After a heavenly, often mild winter, gardeners in southern England are confronted with a ban on hosepipes. It is worth examining the small print of the various companies’ prohibitions. Some of them are banning sprinklers but not irrigation systems, which drip. One or two of them also ban the washing of cars. None of them has yet banned prodigal car washes at commercial garages.
Poor old gardeners, why are they always targeted as a first resort? Not many of us are so insensitive as to use sprinklers all day on our lawns to keep them green. But why is it forbidden to water strawberries, or blackcurrants, or all the excellent vegetables that we grow for flavour and satisfaction? Nobody will be stopping the supermarkets’ suppliers from turning water cannons on to their field crops of peas and beans. By growing their own food, gardeners save polluting petrol-driven visits to supermarkets and remind themselves what a carrot should really taste like. By mid-May I will be longing to hose this season’s celeriac and help its roots to swell. If I fill a watering can from a tap and cart it down to each individual row, am I defying the hose ban?
I am prepared to live with dead brown grass. Some of it will be on my Oxford college lawns where we will not water, but there will be the usual requests from the College scientists and economists to “irrigate” and save the grass. It is remarkable how brown grass regains its fresh green when rains resume, and I am a veteran of 1976. After more than six months of drought and heat, lawns looked as dead as a desert. Only on south-facing slopes did the roots of the grass die out. Elsewhere the green returned, admittedly with more rough rye grass than usual. In those days nobody was fussing about global warming either.
Lawns deserve sympathy, nonetheless. I will bet all the bluster of Boris Johnson that every blade of grass near the Olympic opening ceremony will be green and watered, if only by systems used at night. There will be not a hint of brown at Wimbledon. Royal Ascot will be chucking water every night on to the track for its six-furlong sprint. Lords cricket ground will be luscious while the RHS regards its new fascination with “science” to be justified by this crisis to “sustainability”. Above all, I resent the conspiracy of silence about golf.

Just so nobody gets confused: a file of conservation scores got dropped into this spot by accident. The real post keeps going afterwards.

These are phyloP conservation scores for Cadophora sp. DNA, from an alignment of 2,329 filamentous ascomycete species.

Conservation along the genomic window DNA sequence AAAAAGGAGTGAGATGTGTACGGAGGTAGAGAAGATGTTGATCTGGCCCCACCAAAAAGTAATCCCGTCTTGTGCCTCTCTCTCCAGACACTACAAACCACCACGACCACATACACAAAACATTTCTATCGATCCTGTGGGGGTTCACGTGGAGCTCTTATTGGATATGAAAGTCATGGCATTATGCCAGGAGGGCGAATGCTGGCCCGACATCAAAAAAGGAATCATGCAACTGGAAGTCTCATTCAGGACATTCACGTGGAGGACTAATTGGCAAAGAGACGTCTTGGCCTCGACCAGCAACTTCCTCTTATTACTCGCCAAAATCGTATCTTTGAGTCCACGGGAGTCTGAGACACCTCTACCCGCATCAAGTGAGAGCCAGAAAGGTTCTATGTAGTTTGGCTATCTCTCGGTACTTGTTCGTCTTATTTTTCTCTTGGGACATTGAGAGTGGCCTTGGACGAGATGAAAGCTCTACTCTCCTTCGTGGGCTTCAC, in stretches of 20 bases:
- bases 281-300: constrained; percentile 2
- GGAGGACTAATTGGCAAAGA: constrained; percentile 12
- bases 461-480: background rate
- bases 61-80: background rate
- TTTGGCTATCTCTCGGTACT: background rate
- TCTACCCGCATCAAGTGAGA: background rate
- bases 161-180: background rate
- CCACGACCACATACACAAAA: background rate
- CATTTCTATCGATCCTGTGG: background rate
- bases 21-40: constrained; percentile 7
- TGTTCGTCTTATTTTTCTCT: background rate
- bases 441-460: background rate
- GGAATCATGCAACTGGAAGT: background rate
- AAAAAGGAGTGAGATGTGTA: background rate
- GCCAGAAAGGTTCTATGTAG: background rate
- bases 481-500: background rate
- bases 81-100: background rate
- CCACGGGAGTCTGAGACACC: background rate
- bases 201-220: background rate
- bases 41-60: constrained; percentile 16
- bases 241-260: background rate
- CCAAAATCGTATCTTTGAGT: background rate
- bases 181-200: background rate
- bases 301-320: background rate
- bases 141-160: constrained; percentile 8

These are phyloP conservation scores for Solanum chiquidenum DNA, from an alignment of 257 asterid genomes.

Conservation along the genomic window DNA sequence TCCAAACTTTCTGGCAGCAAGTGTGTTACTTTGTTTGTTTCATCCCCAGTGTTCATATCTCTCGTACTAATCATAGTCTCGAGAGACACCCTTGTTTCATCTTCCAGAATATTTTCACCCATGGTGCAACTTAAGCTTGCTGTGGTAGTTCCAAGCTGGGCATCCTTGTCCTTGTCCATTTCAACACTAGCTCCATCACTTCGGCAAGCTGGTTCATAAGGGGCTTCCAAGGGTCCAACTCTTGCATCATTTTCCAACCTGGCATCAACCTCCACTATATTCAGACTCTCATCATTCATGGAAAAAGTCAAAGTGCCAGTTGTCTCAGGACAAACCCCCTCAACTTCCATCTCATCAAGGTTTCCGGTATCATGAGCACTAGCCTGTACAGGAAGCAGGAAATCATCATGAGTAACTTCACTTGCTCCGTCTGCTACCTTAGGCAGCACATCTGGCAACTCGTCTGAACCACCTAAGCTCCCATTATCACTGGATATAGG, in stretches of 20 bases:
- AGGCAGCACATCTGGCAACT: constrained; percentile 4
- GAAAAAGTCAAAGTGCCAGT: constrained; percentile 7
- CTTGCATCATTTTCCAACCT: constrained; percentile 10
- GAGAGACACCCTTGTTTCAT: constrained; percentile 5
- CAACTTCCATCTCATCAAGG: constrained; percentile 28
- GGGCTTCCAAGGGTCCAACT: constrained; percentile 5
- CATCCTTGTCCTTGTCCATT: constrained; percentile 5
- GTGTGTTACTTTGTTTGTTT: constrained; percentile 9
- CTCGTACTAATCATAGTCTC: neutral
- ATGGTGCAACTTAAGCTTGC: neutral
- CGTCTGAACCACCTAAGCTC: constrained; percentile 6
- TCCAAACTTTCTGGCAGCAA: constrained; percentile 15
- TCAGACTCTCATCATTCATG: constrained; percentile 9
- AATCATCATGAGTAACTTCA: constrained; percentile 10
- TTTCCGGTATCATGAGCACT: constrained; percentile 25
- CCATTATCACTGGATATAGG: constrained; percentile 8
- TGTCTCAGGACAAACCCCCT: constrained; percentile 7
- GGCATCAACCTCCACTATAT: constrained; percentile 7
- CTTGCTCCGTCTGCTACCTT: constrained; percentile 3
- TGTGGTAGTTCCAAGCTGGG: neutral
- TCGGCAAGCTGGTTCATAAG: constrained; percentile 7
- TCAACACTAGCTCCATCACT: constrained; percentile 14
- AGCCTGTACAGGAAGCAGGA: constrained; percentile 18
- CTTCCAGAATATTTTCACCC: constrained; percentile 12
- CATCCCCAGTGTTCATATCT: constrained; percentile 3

Golf courses have been the proliferating pest of the past 30 years. They waste water in Egypt or Spain, wherever a hotel can plead a “leisure complex”. Are greens truly the only fair way? Before gardeners are told not to water their lawns, why cannot golfers be told to go back to their origins and become sustainable all over again?
My non-golfing understanding of the game’s origin is that it began among sand dunes in the Netherlands. I am prepared to believe that at first it was called “gjoolf”. Enthusiastic Dutchmen, equipped with clubs, used to chip balls around the beach and never demanded artificial watering to make their sport possible. Grass never came into it. Modern bunkers are a last faint echo of this sustainable sandy phase when “buinkers” were natural sand dunes and every valiant Dutchman was hacking around in the rough. It is time that golfers were told to come off it and stop trying to transfer their game to water-guzzling greens. Water use in Surrey would collapse. Golf would regain its dusty hazards and become as ecological as its origins. I am not sure who first turned beach golf into a green luxury. I suspect they were visitors from rainy Scotland. In Scottish care, golf gained pretensions to green grandeur. The rest of the globe followed Scottish snobbery and abandoned the Dutch beach.